- Schools worry about how they will pay for it. “We want to do it, but we don’t have the same funding as public schools.”
- Schools also worry about how being more inclusive will impact the perception of their educational quality. “If we start taking on children with special needs and disabilities, maybe our school will be looked at as a ‘special needs school’ and we won’t be viewed as intellectually stimulating or innovative as a Jewish day school is expected to be. We worry that maybe we’d be watering down the curriculum.”
The most important thing for schools to do is to step back, assess where they are at against a vision of where they want to go, and then be very practical and strategic in how that will happen. I don’t want to suggest there is one answer in every place – it is contextual – but there are some general elements to focus on: infrastructure, creating the conditions for support, and making sure the faculty and administration are knowledgeable enough using PD as a lever, to name a few. But you have to consider what will work for your school. Whatever you do, don’t stop at “we want to move forward but we can’t” because these are our children and this is our community.
If it were up to you, what would be true for children with learning issues in our Jewish day schools?
If funding was not a challenge, every child and every family who wanted to have a Jewish day school education would find a place where that could happen and they could be successful (success defined as feeling included), that this was their school, their place. Ideally, the faculty and administration would feel excited about their roles, leadership would feel that they have enough financial support to make it happen, and all families would feel integral to the school. I’d love to see conditions set to create the “big tent” – a place where everyone feels a sense of belonging.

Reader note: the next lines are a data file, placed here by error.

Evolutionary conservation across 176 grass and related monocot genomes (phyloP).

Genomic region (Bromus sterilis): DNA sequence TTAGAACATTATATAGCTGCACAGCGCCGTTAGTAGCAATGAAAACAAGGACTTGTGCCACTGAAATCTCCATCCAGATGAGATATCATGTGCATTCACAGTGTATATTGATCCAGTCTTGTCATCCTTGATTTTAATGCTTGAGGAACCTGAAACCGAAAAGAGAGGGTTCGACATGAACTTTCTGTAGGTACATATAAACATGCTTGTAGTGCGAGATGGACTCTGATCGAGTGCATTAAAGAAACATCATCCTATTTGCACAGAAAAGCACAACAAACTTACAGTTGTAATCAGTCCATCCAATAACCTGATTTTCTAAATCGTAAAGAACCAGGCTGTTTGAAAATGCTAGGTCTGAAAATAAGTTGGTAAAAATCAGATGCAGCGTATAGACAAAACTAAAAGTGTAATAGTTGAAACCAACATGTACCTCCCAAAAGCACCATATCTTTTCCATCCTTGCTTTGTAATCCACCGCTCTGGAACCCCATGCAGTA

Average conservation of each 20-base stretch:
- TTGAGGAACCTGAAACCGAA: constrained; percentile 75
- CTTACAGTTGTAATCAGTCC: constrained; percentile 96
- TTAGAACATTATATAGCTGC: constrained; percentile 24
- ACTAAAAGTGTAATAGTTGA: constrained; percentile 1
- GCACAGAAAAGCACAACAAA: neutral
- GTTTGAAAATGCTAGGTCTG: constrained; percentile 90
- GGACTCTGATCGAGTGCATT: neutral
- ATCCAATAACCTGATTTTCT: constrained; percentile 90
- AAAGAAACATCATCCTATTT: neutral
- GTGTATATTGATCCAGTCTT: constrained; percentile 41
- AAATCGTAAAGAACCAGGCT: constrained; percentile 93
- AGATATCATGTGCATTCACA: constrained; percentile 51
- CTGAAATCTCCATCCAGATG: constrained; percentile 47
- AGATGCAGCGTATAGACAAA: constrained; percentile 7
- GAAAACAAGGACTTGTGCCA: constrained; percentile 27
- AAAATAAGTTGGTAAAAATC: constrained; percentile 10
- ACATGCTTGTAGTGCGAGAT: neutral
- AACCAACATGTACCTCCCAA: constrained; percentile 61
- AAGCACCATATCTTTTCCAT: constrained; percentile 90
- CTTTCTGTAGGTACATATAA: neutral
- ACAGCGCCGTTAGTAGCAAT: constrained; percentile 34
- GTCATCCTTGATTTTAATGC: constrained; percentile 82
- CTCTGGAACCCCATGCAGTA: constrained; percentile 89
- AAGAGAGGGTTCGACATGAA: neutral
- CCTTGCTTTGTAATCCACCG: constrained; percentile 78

We may not be able to do it now for every child, but wouldn’t we want to dream about doing it? Across Jewish communities in this country and Canada, there are major changes taking place in schools, and more teachers have the capacity to work with a wider range of students. The mindset is not only there, but is driving the improvement.
To learn more, visit: https://www.cjp.org/our-work/byadenu.
What is your school doing to be more inclusive? What does it dream of doing? Share your thoughts on social media using the hashtag #Prizmah17.